The Girl They Left Behind is a breathtaking novel set in war-torn Bucharest that follows the life of Natalia, a child abandoned by her parents who had hopes that her abandonment would mean she would have a better life. It is a tale of unrelenting love and sacrifice, of what defines a family and how to come to terms with one’s past. We recently talked to Veletzos about her incredible debut.
Congratulations on your debut novel! Have you always wanted to be a writer or is this a new development in your life?
Thank you so much! Writing has been part of my life for as long as I can remember. I think I fell in love with it when I was about seven or eight, and my first story was entered in a children’s writing competition in my native Bucharest. Ever since I’ve written and read constantly, and in the early years of my family’s move to California, it brought me such solace. Eventually this led to a degree in journalism and work as a copywriter and editor—but it wasn’t until 2010, after bracing some health challenges with my youngest son and my father’s unexpected passing, that my dream of crafting a novel began to take shape. One night during that challenging period, I came across on my hard drive something I’d written three, maybe four years earlier, and it was as if someone had grabbed me by the shoulders and shook me. It turns out that those pages became the opening chapter of The Girl They Left Behind, which I then went on to complete in less than two years.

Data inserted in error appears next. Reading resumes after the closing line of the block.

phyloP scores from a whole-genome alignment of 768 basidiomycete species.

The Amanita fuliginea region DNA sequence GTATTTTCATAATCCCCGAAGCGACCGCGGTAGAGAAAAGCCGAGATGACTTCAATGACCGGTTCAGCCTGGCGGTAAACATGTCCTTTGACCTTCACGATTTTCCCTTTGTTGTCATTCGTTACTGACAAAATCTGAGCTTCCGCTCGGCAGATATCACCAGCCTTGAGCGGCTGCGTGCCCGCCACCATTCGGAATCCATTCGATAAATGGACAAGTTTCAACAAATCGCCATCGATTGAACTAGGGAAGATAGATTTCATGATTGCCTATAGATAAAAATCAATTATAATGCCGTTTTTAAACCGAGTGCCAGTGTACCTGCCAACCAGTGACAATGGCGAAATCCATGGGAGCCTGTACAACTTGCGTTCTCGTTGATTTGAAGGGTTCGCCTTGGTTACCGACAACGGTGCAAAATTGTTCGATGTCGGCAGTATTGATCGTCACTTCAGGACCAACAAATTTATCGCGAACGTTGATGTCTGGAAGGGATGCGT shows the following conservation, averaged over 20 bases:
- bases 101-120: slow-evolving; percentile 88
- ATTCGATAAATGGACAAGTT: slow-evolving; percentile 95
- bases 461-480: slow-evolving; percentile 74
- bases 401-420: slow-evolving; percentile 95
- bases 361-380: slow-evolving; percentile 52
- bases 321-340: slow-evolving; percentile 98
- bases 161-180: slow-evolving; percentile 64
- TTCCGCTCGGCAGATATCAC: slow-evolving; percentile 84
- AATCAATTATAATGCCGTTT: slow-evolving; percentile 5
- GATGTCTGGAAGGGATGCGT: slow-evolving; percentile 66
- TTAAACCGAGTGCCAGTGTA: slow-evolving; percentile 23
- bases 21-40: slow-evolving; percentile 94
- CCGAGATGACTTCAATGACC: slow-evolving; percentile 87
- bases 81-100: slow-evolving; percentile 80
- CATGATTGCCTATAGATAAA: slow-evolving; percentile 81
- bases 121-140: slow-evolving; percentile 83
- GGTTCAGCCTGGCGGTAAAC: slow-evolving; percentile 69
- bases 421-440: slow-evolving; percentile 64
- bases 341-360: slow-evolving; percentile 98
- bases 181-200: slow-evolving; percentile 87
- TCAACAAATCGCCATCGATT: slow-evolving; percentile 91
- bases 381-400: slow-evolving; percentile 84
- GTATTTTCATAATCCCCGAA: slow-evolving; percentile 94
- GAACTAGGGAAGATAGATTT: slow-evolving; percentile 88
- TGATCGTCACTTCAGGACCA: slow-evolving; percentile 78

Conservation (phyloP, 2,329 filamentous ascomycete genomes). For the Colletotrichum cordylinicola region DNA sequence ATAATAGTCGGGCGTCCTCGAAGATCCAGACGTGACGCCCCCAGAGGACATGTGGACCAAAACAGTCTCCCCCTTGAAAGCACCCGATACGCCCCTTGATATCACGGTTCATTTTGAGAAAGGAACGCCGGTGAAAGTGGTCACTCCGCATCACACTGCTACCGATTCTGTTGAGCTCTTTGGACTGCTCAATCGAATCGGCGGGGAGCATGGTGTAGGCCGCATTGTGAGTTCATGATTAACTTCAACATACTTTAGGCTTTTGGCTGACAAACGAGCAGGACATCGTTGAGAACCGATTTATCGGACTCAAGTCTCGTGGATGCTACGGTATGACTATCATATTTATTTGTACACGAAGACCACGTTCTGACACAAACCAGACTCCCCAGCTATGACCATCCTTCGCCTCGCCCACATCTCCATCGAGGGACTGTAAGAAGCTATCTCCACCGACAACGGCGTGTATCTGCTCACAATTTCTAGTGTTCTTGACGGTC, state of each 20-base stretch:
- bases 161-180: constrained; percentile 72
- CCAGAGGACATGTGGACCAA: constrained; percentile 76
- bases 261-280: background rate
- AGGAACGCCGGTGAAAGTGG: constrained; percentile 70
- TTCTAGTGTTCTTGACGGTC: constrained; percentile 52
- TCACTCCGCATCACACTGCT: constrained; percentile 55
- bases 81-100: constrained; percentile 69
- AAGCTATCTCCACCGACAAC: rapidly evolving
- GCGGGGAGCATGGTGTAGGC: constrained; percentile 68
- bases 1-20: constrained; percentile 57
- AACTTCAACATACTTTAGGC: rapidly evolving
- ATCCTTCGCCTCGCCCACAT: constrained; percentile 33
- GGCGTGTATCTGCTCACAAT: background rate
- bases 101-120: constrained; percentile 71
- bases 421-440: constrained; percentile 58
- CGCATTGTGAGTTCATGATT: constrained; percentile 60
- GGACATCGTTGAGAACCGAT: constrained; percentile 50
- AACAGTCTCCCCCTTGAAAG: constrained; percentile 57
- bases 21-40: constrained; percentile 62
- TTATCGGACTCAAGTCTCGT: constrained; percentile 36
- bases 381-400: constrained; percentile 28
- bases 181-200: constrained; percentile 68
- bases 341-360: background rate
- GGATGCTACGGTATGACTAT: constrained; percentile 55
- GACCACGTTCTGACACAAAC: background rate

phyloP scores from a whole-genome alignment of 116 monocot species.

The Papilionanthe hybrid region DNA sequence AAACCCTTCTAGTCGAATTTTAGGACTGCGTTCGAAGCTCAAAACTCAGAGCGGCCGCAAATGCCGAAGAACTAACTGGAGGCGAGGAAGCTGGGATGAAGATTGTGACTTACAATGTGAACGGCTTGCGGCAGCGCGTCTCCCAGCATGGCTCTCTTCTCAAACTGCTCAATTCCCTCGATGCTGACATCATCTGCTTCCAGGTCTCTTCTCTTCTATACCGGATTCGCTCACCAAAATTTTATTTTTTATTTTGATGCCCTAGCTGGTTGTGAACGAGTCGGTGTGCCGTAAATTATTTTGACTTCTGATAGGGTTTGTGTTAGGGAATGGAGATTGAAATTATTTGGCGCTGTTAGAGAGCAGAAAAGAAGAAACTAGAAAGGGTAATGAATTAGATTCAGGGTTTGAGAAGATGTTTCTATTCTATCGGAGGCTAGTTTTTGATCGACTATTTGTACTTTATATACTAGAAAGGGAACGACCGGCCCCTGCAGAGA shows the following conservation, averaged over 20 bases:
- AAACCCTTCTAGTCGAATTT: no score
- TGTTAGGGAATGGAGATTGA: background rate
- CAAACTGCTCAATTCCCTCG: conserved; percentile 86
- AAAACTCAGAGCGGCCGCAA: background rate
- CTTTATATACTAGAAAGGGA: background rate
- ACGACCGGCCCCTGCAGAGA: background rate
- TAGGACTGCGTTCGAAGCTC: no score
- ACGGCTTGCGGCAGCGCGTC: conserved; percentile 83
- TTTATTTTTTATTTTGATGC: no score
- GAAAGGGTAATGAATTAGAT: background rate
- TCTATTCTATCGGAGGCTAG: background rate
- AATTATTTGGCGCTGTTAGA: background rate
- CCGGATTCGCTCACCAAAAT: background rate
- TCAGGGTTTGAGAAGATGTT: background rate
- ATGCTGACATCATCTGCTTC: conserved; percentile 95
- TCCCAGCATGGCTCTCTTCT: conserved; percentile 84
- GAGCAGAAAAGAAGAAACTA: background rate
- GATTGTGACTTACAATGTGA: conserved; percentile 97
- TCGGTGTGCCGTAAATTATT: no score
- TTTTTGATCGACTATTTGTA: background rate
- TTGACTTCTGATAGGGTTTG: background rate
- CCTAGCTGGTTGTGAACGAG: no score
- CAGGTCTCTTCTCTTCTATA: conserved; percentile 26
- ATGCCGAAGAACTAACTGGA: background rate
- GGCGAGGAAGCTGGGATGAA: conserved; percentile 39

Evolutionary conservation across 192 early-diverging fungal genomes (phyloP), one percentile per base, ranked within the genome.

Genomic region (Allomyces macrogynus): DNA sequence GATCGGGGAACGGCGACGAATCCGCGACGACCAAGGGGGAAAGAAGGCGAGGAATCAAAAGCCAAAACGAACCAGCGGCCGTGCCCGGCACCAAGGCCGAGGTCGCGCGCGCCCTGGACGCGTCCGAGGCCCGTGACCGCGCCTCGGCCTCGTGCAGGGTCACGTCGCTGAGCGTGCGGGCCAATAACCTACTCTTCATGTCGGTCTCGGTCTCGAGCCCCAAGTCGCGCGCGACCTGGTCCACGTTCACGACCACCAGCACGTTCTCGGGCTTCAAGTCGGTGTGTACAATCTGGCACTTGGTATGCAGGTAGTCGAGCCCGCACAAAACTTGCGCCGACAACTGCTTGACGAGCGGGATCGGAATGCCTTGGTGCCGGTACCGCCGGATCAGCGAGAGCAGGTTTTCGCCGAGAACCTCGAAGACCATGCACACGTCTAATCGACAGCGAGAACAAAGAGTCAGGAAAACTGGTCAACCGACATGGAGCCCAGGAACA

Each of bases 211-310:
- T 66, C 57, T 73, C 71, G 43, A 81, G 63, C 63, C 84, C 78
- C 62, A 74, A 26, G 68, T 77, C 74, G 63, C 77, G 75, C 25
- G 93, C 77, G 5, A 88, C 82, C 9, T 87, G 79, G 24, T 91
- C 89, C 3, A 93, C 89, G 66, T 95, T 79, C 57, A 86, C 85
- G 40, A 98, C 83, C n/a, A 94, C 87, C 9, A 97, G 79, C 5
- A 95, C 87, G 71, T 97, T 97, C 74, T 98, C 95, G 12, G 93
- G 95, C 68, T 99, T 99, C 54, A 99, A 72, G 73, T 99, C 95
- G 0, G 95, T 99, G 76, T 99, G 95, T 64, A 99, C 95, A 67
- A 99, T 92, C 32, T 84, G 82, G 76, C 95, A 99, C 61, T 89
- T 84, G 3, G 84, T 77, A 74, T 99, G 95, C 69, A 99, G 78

What initially drew you to write a story set in Bucharest during World War II?
I have to say, several factors. Most importantly, my family’s story of survival during the war and the years of Soviet occupation was nothing short of fascinating and harrowing, giving me rich material to work with. Secondly, Romania’s history in that time has so seldomly been covered in modern literature, and I wanted to bring some of it to light through the eyes and experiences of my characters. Thirdly, I suppose it was simply nostalgia for my native city—and a desire to reconnect to it on some level. In fact, many of the piazzas and streets that I describe in my novel come directly from my recollections as a child. Continue reading